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20 things to love about summer in Rhode Island

New England has lots of charming spots to consider. But there are plenty of them right here, in the Ocean State. Here are a few favorites.

A Summer in Rhode Island in 2022Globe R.I. Staff

1. Urban kayaking, Central Falls

Escape the traffic. Paddle your way through the city. The efforts to clean Rhode Island’s industrial rivers have led to places thriving with wildlife. Come summer, I love to drop the kayak in the rivers that cut through Providence or Central Falls, and see those cities in new ways. The asphalt jungle, thick with triple-deckers and small bodegas in Central Falls, becomes green and lush as you paddle away from the Central Falls Landing onto the Blackstone River. In Providence, as you start out from the South Water Street Landing, the city buildings open up like sculptures around you. The sirens, car horns, and sounds of people passing are high above you, while you drift along the river with the fish and birds. No boat? No problem: You can rent kayaks or hop onto a river tour. — Amanda Milkovits


More: Blackstone Valley Tourism Council, rivertourblackstone.com

2. That frosty mug taste at A&W, Greenville

Growing up in Greenville, I associated summer with a thick, ice-cold mug of root beer delivered by a carhop to a tray hung from the driver’s side window of our 1976 LeMans Pontiac (which was a charm on the downhill). Those fond memories persist despite the dozens of bees that swarmed the back seat in search of my root beer float during one particularly traumatic visit (which I’m still trying to put behind me). A few years ago, local residents caused traffic jams on Route 44 when a Sonic Drive-in opened nearby, but Paris Hilton can hit Sonic without me. While I can no longer stomach the hot wieners at A&W, I admire the guy I saw there on my last trip. He was splayed out in a lawn chair that he’d set up in the bed of his pickup truck in the parking lot. With the hot sun in his face and a frosty root beer in his hand, he was living the Greenville summer dream. — Edward Fitzpatrick

More: 460 Putnam Pike, Greenville, awrestaurants.com


Fried scallops and a lobster roll are just some of the seafood options available at Blount Clam Shack in Warren, R.I.Brian Amaral

3. Lobster rolls and more from Blount Clam Shack, Warren

I may not be the sharpest knife in the plastic cutlery dispenser, but I’m not so foolish as to start the sort of war of words that would ensue by calling a particular place the “best” clam shack in Rhode Island. But Blount Clam Shack in Warren is absolutely top drawer. The quarter-pound lobster roll was just $23 when I went recently. In this economy?! The stuffie was served in a shell that looked like it could double as a shovel blade. The nearby market is open year-round (and has shorter lines). Warren might be the best food town in Rhode Island by square mile, and Blount is a big part of the reason why. — Brian Amaral

More: 335 Water St., Warren, blountretail.com

Along the southern half of Newport's famous Cliff Walk, a walker emerges at other end of tunnel at Sheep Point.Rizer, George Globe Staff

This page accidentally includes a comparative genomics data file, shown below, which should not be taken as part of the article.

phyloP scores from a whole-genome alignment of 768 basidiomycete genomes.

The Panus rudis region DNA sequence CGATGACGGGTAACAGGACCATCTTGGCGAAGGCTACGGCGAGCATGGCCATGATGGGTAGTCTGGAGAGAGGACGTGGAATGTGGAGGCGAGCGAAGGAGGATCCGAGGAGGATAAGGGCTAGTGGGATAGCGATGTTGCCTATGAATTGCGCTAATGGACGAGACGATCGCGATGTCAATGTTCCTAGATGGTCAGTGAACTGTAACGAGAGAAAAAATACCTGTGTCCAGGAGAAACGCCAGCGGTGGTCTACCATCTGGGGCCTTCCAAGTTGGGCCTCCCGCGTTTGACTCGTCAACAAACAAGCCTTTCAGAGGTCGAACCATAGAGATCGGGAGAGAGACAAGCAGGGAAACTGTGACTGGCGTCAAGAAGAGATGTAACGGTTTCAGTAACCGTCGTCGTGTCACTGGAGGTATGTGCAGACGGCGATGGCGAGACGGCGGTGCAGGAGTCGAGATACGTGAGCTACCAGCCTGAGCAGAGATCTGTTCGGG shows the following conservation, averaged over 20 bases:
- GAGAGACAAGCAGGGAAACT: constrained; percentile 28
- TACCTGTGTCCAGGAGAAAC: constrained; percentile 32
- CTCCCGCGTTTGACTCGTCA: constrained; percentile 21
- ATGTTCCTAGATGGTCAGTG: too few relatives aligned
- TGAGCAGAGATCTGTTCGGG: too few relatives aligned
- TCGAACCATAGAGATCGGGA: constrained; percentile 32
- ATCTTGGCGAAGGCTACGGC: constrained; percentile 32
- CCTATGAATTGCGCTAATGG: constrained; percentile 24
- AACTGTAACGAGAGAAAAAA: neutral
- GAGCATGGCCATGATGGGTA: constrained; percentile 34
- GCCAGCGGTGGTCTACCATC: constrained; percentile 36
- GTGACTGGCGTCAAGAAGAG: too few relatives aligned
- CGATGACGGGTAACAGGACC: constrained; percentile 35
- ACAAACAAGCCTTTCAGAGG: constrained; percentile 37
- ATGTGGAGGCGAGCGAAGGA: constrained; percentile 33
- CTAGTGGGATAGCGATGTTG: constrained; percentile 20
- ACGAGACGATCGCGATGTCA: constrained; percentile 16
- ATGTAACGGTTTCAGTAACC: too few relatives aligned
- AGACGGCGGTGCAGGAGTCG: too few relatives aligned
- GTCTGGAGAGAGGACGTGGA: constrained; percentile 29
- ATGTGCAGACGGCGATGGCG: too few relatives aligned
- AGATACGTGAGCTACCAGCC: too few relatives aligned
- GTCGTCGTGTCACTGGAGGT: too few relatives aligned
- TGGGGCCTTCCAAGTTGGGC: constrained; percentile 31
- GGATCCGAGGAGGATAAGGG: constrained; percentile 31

4. The Cliff Walk, Newport

For 3.5 miles, you’ll have Gilded Age mansions, gardens, and bushes of fluttering butterflies on one side of you as sea-spray tickles your skin on the other. The Cliff Walk in Newport, a world famous public access walk, starts on one end of Easton’s Beach on Memorial Boulevard and runs until the iconic Bellevue Avenue. While many parts of the walk are paved, I love the mysterious tunnels that travel under the Chinese Tea House, peering through small gates that show perfectly manicured lawns of wealthy estates, and — in parts of the walk — climbing down during low tide to dip my toes in to the Atlantic Ocean. — Alexa Gagosz


More: Newport, cliffwalk.com

The 10th tee at Triggs Memorial Golf Course in Providence, R.I.Triggs Memorial Golf Course

5. Let’s play Triggs, Providence

Rhode Island is home to some of the most beautiful private golf courses in the region – hey there, Newport Country Club – but there’s no track that is more accessible, affordable, and challenging than Triggs Memorial Golf Course off of Chalkstone Avenue in Providence. If you’re a newcomer, it’s the perfect place to go out late on a Saturday or Sunday afternoon and whack the ball around without worrying about anyone yelling at you to move it along. For advanced players, breaking par won’t be easy. The course is long, the par 3s are tricky, and the greens roll fast. Best of all, if you’re ever invited to play a scramble tournament, no one puts on a better barbecue. — Dan McGowan

More: 1533 Chalkstone Ave., Providence, Triggs.us

The town dock in Wickford Cove in North Kingstown, R.I. It's located behind Wickford Village.Alexa Gagosz

6. Watch the boats return as the sun sets in Wickford Cove, North Kingstown

Whether it’s after a long day at the beach or poking around in stores at the village, I love driving over to the town dock to watch the boats make their return to Wickford Cove as the sun sets. A few other locals usually have the same idea, and you can take a seat on a nearby bench or walk the dock to admire the fishing boats and nets that have been piled up, ready for tomorrow’s catch. — Alexa Gagosz

More: Brown Street, Wickford, wickfordvillage.org

Old mills can be seen throughout Blackstone Valley in Rhode Island by the bikepath.David Lawlor

7. Exploring the old mills along the Blackstone River Bikeway